The majority of the terms last five years.

    States involved issued press releases announcing their portions of the settlement. California Attorney General Xavier Becerra stated that California will be receiving more than $1.4 million from the settlement, the largest share of any state. Illinois, which co-led the investigation with the state of Connecticut, will receive more than $1.2 million from the settlement, according to Attorney General Lisa Madigan, who stated, “Today’s settlement . . . establishes industry standards for companies that process payment cards and maintain secure information about their customers.” Connecticut Attorney General George Jepsen noted that the retailer “deserves credit for its actions in response to this breach, including its cooperation with our investigation and negotiations that led to this settlement. I'm also hopeful that this settlement will serve to inform other companies as to what is expected of them in terms of the security of their consumers' information.”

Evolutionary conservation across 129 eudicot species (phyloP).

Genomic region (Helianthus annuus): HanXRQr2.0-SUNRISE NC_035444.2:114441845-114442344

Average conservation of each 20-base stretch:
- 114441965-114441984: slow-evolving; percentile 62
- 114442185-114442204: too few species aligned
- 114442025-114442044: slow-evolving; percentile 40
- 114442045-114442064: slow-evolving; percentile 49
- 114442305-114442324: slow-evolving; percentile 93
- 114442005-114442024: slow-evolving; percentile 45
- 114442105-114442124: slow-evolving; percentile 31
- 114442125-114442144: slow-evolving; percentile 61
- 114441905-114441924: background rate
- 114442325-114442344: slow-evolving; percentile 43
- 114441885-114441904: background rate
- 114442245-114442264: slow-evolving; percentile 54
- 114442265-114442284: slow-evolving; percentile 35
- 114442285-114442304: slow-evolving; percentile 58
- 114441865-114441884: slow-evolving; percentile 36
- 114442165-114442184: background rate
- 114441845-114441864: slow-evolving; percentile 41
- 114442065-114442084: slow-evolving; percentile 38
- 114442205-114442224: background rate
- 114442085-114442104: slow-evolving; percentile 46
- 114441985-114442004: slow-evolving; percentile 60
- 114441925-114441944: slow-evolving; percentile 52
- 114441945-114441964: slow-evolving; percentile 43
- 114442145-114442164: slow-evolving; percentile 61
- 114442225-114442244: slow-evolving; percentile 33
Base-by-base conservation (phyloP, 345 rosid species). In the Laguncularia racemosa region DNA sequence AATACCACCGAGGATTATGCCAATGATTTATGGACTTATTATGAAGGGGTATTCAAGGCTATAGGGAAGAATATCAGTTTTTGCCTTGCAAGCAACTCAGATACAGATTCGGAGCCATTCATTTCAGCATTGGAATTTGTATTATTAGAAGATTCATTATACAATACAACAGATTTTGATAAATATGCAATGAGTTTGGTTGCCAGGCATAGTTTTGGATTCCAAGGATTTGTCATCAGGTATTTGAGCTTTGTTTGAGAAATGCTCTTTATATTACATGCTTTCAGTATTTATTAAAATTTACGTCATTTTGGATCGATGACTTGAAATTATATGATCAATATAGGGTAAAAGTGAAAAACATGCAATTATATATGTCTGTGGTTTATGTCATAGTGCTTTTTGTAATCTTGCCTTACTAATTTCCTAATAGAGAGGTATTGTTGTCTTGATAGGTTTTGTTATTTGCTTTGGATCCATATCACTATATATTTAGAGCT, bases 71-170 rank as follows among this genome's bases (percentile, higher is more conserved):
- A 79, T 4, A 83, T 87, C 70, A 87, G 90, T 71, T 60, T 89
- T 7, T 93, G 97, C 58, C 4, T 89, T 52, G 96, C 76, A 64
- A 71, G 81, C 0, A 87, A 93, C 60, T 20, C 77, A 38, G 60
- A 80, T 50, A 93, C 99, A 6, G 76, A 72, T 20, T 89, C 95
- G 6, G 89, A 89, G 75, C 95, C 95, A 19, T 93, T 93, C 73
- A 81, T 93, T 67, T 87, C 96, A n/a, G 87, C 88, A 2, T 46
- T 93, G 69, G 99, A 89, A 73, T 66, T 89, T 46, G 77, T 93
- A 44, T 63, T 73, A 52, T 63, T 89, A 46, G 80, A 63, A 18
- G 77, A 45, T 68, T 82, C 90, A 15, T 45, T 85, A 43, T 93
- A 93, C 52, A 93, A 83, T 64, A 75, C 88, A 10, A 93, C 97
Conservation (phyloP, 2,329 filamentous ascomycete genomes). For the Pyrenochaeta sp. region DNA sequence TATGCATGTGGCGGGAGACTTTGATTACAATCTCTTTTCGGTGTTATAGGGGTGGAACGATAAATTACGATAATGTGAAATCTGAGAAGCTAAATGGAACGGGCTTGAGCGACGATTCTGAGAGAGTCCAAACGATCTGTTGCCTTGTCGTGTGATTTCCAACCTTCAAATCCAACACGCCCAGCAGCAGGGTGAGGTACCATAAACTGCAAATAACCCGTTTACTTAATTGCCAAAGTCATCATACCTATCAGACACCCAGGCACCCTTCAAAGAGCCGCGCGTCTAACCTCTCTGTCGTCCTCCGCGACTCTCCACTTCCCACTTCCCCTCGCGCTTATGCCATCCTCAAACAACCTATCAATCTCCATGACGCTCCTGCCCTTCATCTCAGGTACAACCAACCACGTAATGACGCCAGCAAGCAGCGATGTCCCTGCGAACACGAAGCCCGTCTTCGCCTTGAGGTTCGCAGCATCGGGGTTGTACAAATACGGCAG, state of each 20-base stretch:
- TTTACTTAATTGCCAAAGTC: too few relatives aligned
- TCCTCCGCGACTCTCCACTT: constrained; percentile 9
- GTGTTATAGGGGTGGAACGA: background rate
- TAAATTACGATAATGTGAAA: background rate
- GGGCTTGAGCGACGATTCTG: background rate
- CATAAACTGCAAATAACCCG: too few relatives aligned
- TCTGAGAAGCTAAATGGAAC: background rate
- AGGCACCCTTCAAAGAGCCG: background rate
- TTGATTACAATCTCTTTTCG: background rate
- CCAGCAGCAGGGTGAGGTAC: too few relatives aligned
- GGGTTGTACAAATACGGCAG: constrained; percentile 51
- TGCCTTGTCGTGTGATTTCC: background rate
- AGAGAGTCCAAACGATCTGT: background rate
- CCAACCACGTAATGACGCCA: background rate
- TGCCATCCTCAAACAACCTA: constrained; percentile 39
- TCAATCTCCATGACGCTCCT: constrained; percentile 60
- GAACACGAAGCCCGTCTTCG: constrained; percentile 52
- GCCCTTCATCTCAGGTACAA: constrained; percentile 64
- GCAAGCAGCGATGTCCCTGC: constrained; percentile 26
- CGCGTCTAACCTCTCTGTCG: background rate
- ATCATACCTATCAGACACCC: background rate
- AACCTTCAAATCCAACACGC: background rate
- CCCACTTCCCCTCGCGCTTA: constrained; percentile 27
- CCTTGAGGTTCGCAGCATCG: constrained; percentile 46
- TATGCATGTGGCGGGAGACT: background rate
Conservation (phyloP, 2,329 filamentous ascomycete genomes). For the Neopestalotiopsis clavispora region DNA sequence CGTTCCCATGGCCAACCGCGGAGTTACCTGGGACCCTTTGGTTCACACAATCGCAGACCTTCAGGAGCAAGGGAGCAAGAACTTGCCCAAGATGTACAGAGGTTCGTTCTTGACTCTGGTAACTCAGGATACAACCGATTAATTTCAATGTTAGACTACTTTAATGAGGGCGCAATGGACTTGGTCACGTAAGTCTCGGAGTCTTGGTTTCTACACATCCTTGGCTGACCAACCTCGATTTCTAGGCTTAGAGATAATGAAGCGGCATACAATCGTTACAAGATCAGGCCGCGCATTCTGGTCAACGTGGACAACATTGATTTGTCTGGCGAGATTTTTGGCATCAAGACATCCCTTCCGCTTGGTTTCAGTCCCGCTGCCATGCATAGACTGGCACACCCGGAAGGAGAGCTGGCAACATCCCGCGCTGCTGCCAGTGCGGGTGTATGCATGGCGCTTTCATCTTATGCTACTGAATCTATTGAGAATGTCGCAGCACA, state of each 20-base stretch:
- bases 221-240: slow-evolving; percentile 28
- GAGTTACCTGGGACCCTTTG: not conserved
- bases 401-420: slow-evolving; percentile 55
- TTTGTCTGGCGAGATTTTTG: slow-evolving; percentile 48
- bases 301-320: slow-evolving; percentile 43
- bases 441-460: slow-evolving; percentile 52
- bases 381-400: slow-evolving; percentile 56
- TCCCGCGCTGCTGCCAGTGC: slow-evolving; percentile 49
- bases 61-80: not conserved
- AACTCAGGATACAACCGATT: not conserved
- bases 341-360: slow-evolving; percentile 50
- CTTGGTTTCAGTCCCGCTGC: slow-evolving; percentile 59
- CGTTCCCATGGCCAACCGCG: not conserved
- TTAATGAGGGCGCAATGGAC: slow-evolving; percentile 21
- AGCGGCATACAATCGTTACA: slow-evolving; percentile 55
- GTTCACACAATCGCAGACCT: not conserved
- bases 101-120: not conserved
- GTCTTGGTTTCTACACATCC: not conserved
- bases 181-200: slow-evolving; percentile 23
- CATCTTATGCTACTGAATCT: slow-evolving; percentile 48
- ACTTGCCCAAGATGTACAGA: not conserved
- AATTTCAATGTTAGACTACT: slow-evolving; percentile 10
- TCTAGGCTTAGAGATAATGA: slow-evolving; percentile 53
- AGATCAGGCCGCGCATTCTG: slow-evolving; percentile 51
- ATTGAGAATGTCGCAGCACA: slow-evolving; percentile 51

Privacy/Cyber Risk & Data Security Enforcement State AG

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  • Florida Attorney General Rolls Out Military Consumer Protection Program; CFPB Publishes Annual Servicemember Report

    Consumer Finance

    On May 17, Attorney General Pam Bondi announced a new consumer protection program designed to spread awareness and help prevent deceptive business practices affecting military and veteran communities. The Military and Veterans Assistance Program (MVAP) will provide resources and information to consumers on emerging scams and other consumer protection related issues, as well as encourage open communication among local, state, and federal partners to help ensure complaints are handled appropriately.